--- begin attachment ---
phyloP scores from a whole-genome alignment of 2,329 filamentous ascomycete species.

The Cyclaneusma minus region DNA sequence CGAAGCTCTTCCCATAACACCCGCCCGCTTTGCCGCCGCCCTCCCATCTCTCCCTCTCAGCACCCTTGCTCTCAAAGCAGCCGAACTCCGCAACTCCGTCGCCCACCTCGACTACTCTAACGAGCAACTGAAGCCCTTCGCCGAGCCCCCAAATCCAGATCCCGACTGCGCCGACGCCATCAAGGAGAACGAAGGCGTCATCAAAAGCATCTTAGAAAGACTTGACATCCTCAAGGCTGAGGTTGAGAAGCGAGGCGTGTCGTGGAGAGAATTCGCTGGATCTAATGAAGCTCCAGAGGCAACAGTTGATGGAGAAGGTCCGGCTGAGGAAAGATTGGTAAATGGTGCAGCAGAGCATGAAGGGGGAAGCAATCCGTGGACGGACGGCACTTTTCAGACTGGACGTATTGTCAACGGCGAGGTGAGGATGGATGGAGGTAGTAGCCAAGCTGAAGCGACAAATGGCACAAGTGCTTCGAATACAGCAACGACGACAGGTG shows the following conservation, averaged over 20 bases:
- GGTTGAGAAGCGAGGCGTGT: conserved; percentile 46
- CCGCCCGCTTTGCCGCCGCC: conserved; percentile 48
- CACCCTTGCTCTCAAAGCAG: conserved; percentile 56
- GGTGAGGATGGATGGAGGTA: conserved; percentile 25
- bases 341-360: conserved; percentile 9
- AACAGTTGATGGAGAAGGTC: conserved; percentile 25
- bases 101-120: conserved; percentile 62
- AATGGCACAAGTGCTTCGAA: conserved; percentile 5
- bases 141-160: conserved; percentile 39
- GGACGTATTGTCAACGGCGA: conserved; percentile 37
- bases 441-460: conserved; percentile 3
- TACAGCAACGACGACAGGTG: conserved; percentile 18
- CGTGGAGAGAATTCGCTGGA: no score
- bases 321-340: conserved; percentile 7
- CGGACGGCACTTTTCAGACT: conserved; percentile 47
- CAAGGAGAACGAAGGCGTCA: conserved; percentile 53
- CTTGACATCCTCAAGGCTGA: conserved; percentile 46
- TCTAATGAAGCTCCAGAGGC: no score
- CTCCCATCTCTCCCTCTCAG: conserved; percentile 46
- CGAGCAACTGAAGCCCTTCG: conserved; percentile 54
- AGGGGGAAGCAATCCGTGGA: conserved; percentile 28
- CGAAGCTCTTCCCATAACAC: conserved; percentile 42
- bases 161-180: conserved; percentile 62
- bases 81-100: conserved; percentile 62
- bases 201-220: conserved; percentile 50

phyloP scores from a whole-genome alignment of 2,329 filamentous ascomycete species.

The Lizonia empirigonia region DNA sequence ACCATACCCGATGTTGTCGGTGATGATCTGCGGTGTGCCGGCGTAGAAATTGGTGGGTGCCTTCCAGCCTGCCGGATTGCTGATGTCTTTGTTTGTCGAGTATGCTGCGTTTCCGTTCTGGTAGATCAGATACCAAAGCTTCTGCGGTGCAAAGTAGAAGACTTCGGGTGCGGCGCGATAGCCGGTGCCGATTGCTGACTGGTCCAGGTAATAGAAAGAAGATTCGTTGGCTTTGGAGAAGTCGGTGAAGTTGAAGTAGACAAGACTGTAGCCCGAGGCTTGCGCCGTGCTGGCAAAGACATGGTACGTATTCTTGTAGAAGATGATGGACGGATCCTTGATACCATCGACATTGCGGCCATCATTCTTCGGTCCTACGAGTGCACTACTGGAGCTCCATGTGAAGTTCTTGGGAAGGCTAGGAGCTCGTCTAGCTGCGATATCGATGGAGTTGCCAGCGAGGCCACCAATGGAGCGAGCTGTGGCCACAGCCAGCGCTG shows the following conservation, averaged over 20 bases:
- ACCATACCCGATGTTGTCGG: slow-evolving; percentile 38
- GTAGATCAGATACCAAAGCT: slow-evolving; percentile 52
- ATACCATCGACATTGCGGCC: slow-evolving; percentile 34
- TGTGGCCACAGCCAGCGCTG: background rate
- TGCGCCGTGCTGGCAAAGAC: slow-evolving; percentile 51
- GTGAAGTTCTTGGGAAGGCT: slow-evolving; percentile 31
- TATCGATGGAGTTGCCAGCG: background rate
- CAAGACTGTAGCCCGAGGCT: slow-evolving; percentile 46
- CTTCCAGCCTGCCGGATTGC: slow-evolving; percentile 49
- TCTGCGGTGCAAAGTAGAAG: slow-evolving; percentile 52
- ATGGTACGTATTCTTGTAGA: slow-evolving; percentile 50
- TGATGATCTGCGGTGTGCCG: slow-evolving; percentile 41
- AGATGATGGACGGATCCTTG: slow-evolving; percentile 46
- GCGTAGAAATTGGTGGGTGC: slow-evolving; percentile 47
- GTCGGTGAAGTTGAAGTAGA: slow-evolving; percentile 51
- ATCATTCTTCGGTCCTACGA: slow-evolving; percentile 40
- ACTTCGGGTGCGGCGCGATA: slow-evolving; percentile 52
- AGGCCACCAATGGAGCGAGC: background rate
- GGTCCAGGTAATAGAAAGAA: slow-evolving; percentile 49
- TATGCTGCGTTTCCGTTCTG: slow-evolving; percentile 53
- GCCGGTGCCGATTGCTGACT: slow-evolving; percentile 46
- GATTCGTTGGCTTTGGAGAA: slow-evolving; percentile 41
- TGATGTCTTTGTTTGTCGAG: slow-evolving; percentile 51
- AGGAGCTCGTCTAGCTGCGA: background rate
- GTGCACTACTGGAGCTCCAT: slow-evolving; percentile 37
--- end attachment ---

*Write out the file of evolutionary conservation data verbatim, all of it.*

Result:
phyloP scores from a whole-genome alignment of 2,329 filamentous ascomycete species.

The Cyclaneusma minus region DNA sequence CGAAGCTCTTCCCATAACACCCGCCCGCTTTGCCGCCGCCCTCCCATCTCTCCCTCTCAGCACCCTTGCTCTCAAAGCAGCCGAACTCCGCAACTCCGTCGCCCACCTCGACTACTCTAACGAGCAACTGAAGCCCTTCGCCGAGCCCCCAAATCCAGATCCCGACTGCGCCGACGCCATCAAGGAGAACGAAGGCGTCATCAAAAGCATCTTAGAAAGACTTGACATCCTCAAGGCTGAGGTTGAGAAGCGAGGCGTGTCGTGGAGAGAATTCGCTGGATCTAATGAAGCTCCAGAGGCAACAGTTGATGGAGAAGGTCCGGCTGAGGAAAGATTGGTAAATGGTGCAGCAGAGCATGAAGGGGGAAGCAATCCGTGGACGGACGGCACTTTTCAGACTGGACGTATTGTCAACGGCGAGGTGAGGATGGATGGAGGTAGTAGCCAAGCTGAAGCGACAAATGGCACAAGTGCTTCGAATACAGCAACGACGACAGGTG shows the following conservation, averaged over 20 bases:
- GGTTGAGAAGCGAGGCGTGT: conserved; percentile 46
- CCGCCCGCTTTGCCGCCGCC: conserved; percentile 48
- CACCCTTGCTCTCAAAGCAG: conserved; percentile 56
- GGTGAGGATGGATGGAGGTA: conserved; percentile 25
- bases 341-360: conserved; percentile 9
- AACAGTTGATGGAGAAGGTC: conserved; percentile 25
- bases 101-120: conserved; percentile 62
- AATGGCACAAGTGCTTCGAA: conserved; percentile 5
- bases 141-160: conserved; percentile 39
- GGACGTATTGTCAACGGCGA: conserved; percentile 37
- bases 441-460: conserved; percentile 3
- TACAGCAACGACGACAGGTG: conserved; percentile 18
- CGTGGAGAGAATTCGCTGGA: no score
- bases 321-340: conserved; percentile 7
- CGGACGGCACTTTTCAGACT: conserved; percentile 47
- CAAGGAGAACGAAGGCGTCA: conserved; percentile 53
- CTTGACATCCTCAAGGCTGA: conserved; percentile 46
- TCTAATGAAGCTCCAGAGGC: no score
- CTCCCATCTCTCCCTCTCAG: conserved; percentile 46
- CGAGCAACTGAAGCCCTTCG: conserved; percentile 54
- AGGGGGAAGCAATCCGTGGA: conserved; percentile 28
- CGAAGCTCTTCCCATAACAC: conserved; percentile 42
- bases 161-180: conserved; percentile 62
- bases 81-100: conserved; percentile 62
- bases 201-220: conserved; percentile 50

phyloP scores from a whole-genome alignment of 2,329 filamentous ascomycete species.

The Lizonia empirigonia region DNA sequence ACCATACCCGATGTTGTCGGTGATGATCTGCGGTGTGCCGGCGTAGAAATTGGTGGGTGCCTTCCAGCCTGCCGGATTGCTGATGTCTTTGTTTGTCGAGTATGCTGCGTTTCCGTTCTGGTAGATCAGATACCAAAGCTTCTGCGGTGCAAAGTAGAAGACTTCGGGTGCGGCGCGATAGCCGGTGCCGATTGCTGACTGGTCCAGGTAATAGAAAGAAGATTCGTTGGCTTTGGAGAAGTCGGTGAAGTTGAAGTAGACAAGACTGTAGCCCGAGGCTTGCGCCGTGCTGGCAAAGACATGGTACGTATTCTTGTAGAAGATGATGGACGGATCCTTGATACCATCGACATTGCGGCCATCATTCTTCGGTCCTACGAGTGCACTACTGGAGCTCCATGTGAAGTTCTTGGGAAGGCTAGGAGCTCGTCTAGCTGCGATATCGATGGAGTTGCCAGCGAGGCCACCAATGGAGCGAGCTGTGGCCACAGCCAGCGCTG shows the following conservation, averaged over 20 bases:
- ACCATACCCGATGTTGTCGG: slow-evolving; percentile 38
- GTAGATCAGATACCAAAGCT: slow-evolving; percentile 52
- ATACCATCGACATTGCGGCC: slow-evolving; percentile 34
- TGTGGCCACAGCCAGCGCTG: background rate
- TGCGCCGTGCTGGCAAAGAC: slow-evolving; percentile 51
- GTGAAGTTCTTGGGAAGGCT: slow-evolving; percentile 31
- TATCGATGGAGTTGCCAGCG: background rate
- CAAGACTGTAGCCCGAGGCT: slow-evolving; percentile 46
- CTTCCAGCCTGCCGGATTGC: slow-evolving; percentile 49
- TCTGCGGTGCAAAGTAGAAG: slow-evolving; percentile 52
- ATGGTACGTATTCTTGTAGA: slow-evolving; percentile 50
- TGATGATCTGCGGTGTGCCG: slow-evolving; percentile 41
- AGATGATGGACGGATCCTTG: slow-evolving; percentile 46
- GCGTAGAAATTGGTGGGTGC: slow-evolving; percentile 47
- GTCGGTGAAGTTGAAGTAGA: slow-evolving; percentile 51
- ATCATTCTTCGGTCCTACGA: slow-evolving; percentile 40
- ACTTCGGGTGCGGCGCGATA: slow-evolving; percentile 52
- AGGCCACCAATGGAGCGAGC: background rate
- GGTCCAGGTAATAGAAAGAA: slow-evolving; percentile 49
- TATGCTGCGTTTCCGTTCTG: slow-evolving; percentile 53
- GCCGGTGCCGATTGCTGACT: slow-evolving; percentile 46
- GATTCGTTGGCTTTGGAGAA: slow-evolving; percentile 41
- TGATGTCTTTGTTTGTCGAG: slow-evolving; percentile 51
- AGGAGCTCGTCTAGCTGCGA: background rate
- GTGCACTACTGGAGCTCCAT: slow-evolving; percentile 37